"I have fond memories of being taken to my local library by my oldest sister. The Berlin Public Library is a beautiful Carnegie Library that is right on the banks of the Androscoggin River. My sister would drop me off in the Children's Room, which was on the basement- level, and head upstairs to the adult section. The Children's Librarian was very stern, and I was always too afraid to be anything but perfectly behaved. I was not allowed to go upstairs alone, so I would have to wait for my sister to come and get me. I don't know what they thought I would do if left to go upstairs on my own-run through the stacks hollering and yanking books off the shelves with abandon? Who knows, but I didn't let that dampen my enjoyment of the books. I was visiting my parents about 20 years after my last visit to my public library. I went to the grocery store and there was the Children's Librarian of my youth (long since retired). She said, "I remember you-you always had overdue fines!" I think of this comment often when I happen upon kids that I have known from the Dover Public Library who are now adults. I prefer to think fondly of how they were regular users of their wonderful public library and that makes me happy-fines or no fines!" #MyFirstLibrary #ThrowbackThursday

Monday, July 20, 2015

A Recommended Historical Mystery Trilogy!

Did you enjoy Caleb Carr’s “The Alienist”? Have you been searching for the next great NYC historical mystery ever since? Well, I have three extraordinary novels to recommend: the Timothy Wilde trilogy by Lyndsay Faye consists of “Gods of Gotham”, “Seven for a Secret”, and “The Fatal Flame”.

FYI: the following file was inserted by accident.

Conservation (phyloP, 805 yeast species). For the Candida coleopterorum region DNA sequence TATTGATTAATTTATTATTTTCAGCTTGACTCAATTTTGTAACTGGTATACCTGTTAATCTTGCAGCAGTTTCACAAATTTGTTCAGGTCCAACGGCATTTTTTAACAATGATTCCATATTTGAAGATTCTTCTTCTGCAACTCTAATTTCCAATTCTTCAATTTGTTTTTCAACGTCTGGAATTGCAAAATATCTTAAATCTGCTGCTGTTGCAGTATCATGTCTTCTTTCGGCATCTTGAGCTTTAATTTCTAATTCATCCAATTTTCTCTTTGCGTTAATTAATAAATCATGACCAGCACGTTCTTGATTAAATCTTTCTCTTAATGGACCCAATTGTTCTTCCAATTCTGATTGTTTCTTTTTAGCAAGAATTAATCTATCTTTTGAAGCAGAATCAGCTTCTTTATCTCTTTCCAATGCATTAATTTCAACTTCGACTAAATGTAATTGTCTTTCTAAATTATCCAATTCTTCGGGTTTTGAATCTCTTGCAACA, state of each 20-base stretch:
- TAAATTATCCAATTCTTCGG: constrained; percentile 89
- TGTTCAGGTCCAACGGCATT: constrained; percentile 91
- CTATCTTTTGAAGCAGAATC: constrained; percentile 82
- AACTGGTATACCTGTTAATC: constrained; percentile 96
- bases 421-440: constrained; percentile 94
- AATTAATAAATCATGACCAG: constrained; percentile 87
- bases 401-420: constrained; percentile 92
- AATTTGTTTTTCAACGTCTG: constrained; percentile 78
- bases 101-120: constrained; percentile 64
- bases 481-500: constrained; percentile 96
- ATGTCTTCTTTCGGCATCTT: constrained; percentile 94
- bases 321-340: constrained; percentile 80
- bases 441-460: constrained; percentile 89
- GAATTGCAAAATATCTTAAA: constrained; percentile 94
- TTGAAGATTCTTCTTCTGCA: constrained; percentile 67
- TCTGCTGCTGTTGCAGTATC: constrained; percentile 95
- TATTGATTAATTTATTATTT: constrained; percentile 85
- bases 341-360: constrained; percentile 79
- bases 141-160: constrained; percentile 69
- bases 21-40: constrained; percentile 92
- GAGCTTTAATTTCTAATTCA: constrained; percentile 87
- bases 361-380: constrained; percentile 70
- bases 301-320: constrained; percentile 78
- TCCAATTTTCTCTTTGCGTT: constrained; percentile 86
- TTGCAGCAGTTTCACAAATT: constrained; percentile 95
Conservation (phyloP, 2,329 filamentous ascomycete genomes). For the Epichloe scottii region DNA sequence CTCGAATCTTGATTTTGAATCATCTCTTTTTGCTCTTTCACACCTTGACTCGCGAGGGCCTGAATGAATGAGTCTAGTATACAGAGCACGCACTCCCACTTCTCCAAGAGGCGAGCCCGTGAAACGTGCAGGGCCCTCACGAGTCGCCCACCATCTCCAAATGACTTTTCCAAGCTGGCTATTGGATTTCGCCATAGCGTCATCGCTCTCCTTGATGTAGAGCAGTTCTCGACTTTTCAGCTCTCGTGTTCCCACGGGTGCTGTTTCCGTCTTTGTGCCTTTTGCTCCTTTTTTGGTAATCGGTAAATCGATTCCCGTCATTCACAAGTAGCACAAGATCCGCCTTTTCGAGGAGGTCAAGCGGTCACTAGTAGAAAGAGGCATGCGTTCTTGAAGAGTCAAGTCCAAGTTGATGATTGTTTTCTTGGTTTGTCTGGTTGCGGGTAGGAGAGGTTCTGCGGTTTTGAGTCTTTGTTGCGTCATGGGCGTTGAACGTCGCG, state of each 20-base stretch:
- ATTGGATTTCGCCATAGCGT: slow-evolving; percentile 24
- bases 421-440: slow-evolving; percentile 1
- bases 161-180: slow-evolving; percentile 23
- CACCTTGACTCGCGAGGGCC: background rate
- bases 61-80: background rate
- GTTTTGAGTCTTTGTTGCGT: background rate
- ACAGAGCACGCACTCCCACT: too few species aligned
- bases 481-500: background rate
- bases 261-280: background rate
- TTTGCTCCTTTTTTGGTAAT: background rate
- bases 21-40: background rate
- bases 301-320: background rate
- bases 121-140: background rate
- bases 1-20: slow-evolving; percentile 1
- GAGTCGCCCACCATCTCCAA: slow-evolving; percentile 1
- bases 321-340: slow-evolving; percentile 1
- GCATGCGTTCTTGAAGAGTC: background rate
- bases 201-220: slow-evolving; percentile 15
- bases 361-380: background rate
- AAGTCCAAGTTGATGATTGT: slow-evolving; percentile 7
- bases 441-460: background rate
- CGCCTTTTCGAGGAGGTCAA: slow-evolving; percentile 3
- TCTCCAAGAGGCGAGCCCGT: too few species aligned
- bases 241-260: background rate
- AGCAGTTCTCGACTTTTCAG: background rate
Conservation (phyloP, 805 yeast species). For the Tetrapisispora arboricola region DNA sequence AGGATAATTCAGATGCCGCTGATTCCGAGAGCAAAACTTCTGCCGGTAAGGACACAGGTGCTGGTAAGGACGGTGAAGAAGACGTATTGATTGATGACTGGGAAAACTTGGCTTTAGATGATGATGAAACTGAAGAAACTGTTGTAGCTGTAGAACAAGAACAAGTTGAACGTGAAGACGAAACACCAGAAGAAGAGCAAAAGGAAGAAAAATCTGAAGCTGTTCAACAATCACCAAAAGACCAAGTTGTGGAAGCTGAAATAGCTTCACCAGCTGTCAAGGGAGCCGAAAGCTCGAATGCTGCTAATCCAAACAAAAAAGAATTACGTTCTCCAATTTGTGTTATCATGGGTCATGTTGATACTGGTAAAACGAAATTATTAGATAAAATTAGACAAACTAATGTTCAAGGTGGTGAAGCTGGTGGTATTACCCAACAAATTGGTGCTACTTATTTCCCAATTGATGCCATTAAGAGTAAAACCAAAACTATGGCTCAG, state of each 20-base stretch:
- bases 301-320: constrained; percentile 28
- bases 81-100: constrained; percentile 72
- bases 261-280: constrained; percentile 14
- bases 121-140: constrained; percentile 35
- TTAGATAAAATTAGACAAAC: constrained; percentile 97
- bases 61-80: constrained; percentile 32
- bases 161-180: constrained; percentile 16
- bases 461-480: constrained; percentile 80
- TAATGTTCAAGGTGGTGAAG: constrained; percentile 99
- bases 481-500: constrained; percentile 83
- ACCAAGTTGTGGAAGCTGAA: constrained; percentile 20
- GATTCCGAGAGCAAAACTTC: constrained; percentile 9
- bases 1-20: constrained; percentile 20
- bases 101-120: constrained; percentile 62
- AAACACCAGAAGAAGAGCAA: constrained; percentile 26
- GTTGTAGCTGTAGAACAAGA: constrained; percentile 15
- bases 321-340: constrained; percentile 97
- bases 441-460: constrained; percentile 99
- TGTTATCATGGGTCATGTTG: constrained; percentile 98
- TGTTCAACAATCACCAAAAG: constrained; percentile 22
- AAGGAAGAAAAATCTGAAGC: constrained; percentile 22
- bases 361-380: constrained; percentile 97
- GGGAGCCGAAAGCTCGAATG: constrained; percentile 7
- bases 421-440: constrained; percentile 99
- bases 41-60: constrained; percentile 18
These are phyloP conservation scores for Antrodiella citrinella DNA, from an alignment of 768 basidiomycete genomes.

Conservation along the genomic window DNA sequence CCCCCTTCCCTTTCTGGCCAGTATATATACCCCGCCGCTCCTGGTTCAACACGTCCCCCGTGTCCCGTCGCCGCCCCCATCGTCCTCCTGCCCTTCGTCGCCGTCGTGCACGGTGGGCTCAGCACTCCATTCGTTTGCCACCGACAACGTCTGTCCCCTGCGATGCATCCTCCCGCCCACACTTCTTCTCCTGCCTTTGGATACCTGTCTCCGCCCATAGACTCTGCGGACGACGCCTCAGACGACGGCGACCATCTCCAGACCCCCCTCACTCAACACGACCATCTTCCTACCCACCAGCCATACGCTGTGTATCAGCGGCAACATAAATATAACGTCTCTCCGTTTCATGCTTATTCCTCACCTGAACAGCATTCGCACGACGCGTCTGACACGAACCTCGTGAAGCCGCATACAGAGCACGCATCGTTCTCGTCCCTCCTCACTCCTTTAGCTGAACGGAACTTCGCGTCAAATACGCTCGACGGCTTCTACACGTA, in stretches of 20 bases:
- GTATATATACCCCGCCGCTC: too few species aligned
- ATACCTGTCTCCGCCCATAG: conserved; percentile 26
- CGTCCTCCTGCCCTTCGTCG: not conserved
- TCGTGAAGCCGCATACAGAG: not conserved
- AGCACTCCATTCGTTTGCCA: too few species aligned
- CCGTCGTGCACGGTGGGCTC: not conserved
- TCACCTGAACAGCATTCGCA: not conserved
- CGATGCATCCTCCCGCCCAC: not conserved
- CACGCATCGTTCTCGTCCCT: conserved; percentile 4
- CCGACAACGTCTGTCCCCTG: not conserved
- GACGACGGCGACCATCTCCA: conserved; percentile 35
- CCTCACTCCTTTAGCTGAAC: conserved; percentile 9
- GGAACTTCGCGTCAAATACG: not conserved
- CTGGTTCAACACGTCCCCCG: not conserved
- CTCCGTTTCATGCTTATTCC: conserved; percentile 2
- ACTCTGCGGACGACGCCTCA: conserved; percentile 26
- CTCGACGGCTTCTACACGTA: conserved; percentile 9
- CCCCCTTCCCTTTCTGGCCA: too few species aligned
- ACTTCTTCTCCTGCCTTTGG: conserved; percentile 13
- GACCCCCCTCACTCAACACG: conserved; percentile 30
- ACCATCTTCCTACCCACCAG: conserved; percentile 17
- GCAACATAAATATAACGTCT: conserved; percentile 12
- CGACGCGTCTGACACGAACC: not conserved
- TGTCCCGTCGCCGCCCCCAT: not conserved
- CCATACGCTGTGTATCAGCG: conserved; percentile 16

The three books focus on investigations in the 1840s by Tim Wilde, a member of New York City’s newly minted police force: the “copper stars”. A colorful cast of supporting characters is led by Tim’s rapscallion brother Valentine, brothel owner Silky Marsh, Tim’s love Mercy Underhill, and his protectee Bird Daly. 

Author Lyndsay Faye has clearly done extensive research, not only into the history of mid-19th century New York, but also on the issues of Irish immigration, slum landlords, child exploitation, working conditions in factories, the plight of free Blacks in the North, and Tammany Hall politics. Her creative use of imagery, and the slang language of the day (“flash patter”, the Irish called it), lend a genuine sense of authenticity to these atmospherically rich novels. The dialog can be colorful and witty at times and certainly heart-breaking at others.

Readers will enjoy each engaging and complex mystery while also absorbing some of New York’s often sordid history.  I would advise reading them in order, but do read them if you enjoy history and mystery combined in a captivating manner!